In order to overcome this problem, researchers often seek to answer one or more testable research questions. Nearly all testable research questions begin with one of the following two phrases:
Is there a significant difference between …?
Is there a significant relationship between …?
For example:
Is there a significant relationship between the age of managers? and their attitudes towards the reorganization?
A research hypothesis is a testable statement of opinion. It is created from the research question by replacing the words “Is there” with the words “There is,” and also replacing the question mark with a period. The hypotheses for the two sample research questions would be:
There is a significant relationship between the age of managers and their attitudes towards the reorganization.
It is not possible to test a hypothesis directly. Instead, you must turn the hypothesis into a null hypothesis. The null hypothesis is created from the hypothesis by adding the words “no” or “not” to the statement. For example, the null hypotheses for the two examples would be:
There is no significant relationship between the age of managers
and their attitudes towards the reorganization.
There is no significant difference between white and minority residents
with respect to what they feel are the most important problems facing the community.
All statistical testing is done on the null hypothesis…never the hypothesis. The result of a statistical test will enable you to either:
1) reject the null hypothesis, or
2) fail to reject the null hypothesis. Never use the words “accept the null hypothesis.”
*Source: StatPac for Windows Tutorial. (2017). User’s Guide; Formulating Hypotheses from Research Questions. Retrieved May 17, 2019, from https://statpac.com/manual/index.htm?turl=formulatinghypothesesfromresearchquestions.htm
What does significance really mean?
“Significance is a statistical term that tells how sure you are that a difference or relationship exists. To say that a significant difference or relationship exists only tells half the story. We might be very sure that a relationship exists, but is it a strong, moderate, or weak relationship? After finding a significant relationship, it is important to evaluate its strength. Significant relationships can be strong or weak. Significant differences can be large or small. It just depends on your sample size.
To determine whether the observed difference is statistically significant, we look at two outputs of our statistical test:
P-value: The primary output of statistical tests is the p-value (probability value). It indicates the probability of observing the difference if no difference exists.
Example of Welch Two Sample T-test from Exercise 1
The p-value from the above example, 0.9926, indicates that we DO NOT expect to see a meaningless (random) difference of 5% or more in ‘hospital beds’ only about 993 times in 1000 there is no difference (0.9926*1000=992.6 ~ 993).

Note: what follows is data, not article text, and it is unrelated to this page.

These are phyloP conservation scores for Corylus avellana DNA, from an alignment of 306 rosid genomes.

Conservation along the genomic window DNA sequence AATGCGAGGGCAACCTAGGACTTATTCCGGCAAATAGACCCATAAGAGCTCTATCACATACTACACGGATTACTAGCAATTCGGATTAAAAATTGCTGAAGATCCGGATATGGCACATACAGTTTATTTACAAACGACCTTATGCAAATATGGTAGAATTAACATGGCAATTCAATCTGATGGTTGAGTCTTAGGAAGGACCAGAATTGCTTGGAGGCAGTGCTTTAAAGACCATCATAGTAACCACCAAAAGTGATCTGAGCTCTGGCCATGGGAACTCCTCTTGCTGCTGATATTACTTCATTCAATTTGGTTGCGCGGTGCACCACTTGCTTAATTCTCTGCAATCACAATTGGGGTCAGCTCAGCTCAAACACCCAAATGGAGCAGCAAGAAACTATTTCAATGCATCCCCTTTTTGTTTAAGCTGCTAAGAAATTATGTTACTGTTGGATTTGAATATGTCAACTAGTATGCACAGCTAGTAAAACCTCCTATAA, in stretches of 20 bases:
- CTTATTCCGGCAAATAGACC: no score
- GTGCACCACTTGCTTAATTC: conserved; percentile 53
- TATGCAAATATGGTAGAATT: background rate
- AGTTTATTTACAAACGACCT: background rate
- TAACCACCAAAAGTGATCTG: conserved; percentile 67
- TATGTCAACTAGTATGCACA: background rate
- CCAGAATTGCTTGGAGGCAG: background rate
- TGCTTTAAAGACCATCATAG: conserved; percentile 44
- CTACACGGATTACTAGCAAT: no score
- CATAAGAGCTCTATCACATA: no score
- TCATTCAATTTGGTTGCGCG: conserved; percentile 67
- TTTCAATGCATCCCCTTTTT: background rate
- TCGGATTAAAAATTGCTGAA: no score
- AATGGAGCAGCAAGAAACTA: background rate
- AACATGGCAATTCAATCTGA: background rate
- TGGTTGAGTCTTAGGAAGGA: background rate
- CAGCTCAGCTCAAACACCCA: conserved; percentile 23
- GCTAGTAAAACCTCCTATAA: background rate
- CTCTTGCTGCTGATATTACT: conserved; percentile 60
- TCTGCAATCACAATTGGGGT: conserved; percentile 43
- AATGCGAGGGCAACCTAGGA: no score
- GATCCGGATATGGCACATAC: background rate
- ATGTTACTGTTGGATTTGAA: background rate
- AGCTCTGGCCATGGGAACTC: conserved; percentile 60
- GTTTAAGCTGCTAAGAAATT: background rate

Note: This is an example from the week1 exercise.
An example from Exercise 1
The p-value from the above example, 0.0001, indicates that we’d expect to see a meaningless (random) “number of the employees on payer” difference of 5% or more only about 0.1 times in 1000 (0.0001 * 1000=0.1).
CI around Difference: A confidence interval around a difference that does not cross zero also indicates statistical significance. The graph below shows the 95% confidence interval around the difference between hospital beds in 2011 and 2012 (CI: [-40.82 ; 40.44]):
Confidence Interval Example
CI around Difference: A confidence interval around a difference that does not cross zero also indicates statistical significance. The graph below shows the 95% confidence interval around the difference between hospital beds in 2011 and 2012 (CI: [-382.16 ; 125.53]):
Confidence Interval Example
The boundaries of this confidence interval around the difference also provide a way to see the upper [40.44] and lower bounds [-40.82].
As a summary:
“Statistically significant means a result is unlikely due to chance.
The p-value is the probability of obtaining the difference we saw from a sample (or a larger one) if there really isn’t a difference for all users.
Statistical significance doesn’t mean practical significance. Only by considering context can we determine whether a difference is practically significant; that is, whether it requires action.
The confidence interval around the difference also indicates statistical significance if the interval does not cross zero. It also provides likely boundaries for any improvement to aid in determining if a difference really is noteworthy.
With large sample sizes, you’re virtually certain to see statistically significant results, in such situations, it’s important to interpret the size of the difference”(“Measuring U”, 2019).
*Resource
Measuring U. (2019). Statistically significant. Retrieved May 17, 2019, from: https://measuringu.com/statistically-significant/
Small sample sizes often do not yield statistical significance; when they do, the differences themselves tend also to be practically significant; that is, meaningful enough to warrant action.